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Former assistant to Wall Street mogul awarded $18M in sexual harassment lawsuit

Under Title VII of the Civil Rights Act of 1964, employees are protected from suffering acts of discrimination or harassment in the workplace. However, despite these types of laws and the protections they afford both female and male employees, millions of U.S. workers are subjected to acts of workplace sexual harassment.

From sexually-charged comments and advances to cases of sexual assault and rape, an employee who has been the victim of these or other similar acts have rights and would be wise to seek legal advice. An attorney who handles employment law matters can provide advice, support and assistance in the event an individual chooses to file a sexual harassment lawsuit.

A sexual harassment lawsuit against Wall Street millionaire Benjamin Wey, recently culminated with a jury awarding his former 25-year-old Swedish assistant $18 million. According to court documents, Wey met his future assistant, Hanna Bouveng, roughly two years ago at a party.

Upon meeting the attractive young woman, Wey offered Bouveng a job as his assistant and paid for her to live in an apartment near his company's office. Soon thereafter, Bouveng testified that Wey began buying her expensive gifts and pressuring her to have sex. After a night of drinking, Bouveng asserted Wey took advantage of her. Wey then continued to pressure Bouveng to have sex and became enraged when he discovered that she was involved in a sexual relationship with another man.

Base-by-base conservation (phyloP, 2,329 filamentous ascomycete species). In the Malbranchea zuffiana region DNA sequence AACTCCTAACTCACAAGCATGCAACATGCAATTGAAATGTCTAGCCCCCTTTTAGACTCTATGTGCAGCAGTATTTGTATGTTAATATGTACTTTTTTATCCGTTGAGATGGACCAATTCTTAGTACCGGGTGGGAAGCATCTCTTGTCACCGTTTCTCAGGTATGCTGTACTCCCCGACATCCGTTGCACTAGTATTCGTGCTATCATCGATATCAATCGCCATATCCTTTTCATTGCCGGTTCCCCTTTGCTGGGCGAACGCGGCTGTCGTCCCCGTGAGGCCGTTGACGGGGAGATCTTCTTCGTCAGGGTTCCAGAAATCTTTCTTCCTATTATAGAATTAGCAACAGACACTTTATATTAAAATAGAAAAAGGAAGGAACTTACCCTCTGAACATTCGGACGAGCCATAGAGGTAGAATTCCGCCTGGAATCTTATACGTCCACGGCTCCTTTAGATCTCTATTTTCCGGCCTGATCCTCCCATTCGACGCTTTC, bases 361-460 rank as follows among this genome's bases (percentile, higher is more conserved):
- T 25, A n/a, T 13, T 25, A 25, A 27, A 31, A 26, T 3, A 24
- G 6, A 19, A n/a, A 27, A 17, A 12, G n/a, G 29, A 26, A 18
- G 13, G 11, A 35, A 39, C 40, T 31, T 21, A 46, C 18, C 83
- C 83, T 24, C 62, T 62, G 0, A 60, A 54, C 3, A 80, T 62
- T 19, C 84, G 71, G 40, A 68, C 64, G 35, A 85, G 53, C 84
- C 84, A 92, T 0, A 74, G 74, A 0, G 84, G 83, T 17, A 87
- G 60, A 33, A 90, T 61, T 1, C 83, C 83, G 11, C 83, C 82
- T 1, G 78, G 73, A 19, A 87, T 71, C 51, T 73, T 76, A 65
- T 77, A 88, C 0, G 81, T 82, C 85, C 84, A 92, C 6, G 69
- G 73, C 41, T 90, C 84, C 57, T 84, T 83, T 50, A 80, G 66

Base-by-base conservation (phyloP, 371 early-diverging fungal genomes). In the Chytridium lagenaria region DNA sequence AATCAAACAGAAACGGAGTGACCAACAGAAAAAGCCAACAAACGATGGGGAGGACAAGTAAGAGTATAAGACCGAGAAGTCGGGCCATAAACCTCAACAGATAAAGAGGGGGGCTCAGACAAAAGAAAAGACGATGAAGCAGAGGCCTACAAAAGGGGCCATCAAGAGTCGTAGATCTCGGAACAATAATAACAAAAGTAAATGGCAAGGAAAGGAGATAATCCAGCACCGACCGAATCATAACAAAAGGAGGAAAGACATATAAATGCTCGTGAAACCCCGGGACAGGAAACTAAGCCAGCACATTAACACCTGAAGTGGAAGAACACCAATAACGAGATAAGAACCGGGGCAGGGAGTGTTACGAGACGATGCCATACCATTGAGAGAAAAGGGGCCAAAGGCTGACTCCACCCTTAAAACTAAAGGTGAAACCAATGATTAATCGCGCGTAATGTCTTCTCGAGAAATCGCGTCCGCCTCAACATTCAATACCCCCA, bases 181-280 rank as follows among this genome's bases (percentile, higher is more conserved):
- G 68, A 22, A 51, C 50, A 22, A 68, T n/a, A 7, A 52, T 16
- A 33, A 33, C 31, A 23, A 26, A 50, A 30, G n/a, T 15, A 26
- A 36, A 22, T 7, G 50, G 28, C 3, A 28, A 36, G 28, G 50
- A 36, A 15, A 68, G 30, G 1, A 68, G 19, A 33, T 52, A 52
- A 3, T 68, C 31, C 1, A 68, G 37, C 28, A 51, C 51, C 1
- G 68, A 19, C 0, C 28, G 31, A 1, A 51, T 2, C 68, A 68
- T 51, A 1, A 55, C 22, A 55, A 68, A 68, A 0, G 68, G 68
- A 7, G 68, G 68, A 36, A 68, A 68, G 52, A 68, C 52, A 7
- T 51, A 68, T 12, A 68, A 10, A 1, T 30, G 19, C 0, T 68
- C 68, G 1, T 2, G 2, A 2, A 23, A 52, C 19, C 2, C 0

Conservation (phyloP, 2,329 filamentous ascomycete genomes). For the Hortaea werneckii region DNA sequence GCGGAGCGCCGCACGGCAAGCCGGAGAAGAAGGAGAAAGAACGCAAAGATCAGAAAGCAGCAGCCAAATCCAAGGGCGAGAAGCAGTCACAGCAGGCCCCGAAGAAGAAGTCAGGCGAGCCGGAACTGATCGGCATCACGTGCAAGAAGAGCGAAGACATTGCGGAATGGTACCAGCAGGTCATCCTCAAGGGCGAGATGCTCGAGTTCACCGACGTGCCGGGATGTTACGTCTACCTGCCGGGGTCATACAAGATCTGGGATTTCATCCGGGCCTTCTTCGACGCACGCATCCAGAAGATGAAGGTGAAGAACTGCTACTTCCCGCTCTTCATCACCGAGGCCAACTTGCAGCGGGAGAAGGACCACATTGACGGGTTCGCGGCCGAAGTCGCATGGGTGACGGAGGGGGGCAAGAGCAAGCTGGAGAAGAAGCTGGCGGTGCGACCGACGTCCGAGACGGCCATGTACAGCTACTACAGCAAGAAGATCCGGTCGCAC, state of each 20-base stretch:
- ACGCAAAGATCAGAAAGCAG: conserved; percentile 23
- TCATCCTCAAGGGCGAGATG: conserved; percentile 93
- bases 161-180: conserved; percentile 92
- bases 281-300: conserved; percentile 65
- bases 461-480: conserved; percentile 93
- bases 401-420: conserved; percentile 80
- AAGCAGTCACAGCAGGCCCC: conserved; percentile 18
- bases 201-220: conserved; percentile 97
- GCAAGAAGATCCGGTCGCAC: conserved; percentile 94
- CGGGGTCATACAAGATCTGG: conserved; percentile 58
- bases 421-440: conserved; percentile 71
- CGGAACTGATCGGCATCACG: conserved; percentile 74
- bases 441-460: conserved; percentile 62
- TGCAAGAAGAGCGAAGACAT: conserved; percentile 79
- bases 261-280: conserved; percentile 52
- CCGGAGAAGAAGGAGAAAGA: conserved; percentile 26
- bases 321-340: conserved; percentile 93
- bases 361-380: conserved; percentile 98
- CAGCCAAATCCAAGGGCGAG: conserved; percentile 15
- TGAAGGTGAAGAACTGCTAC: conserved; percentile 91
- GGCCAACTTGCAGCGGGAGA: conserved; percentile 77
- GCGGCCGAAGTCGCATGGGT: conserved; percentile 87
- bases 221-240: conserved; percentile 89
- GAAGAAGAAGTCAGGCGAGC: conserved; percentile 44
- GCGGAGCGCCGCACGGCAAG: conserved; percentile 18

Wey fired Bouveng and engaged in a vengeful campaign to ruin her reputation and life. Hoping to escape Wey's fury and reach, Bouveng fled back to Sweden where she asserts Wey hired "detectives to stalk her." She also recounted a particularly terrifying run-in with Wey when he traveled to Sweden and confronted her while she was working at a cafe.

While Bouveng originally sought damages totaling $850 million in her lawsuit, the jury's award of $18 million is validation of Wey's guilt and will be beneficial as she attempts to rebuild her life. No amount of money, however, can undo the psychological, emotional and physical pain and injury Bouveng suffered.

Source: The Washington Post, "A Wall Street ‘wolf,’ a Swedish model and a lurid $18 million sexual harassment battle," Michael E. Miller, June 30, 2015

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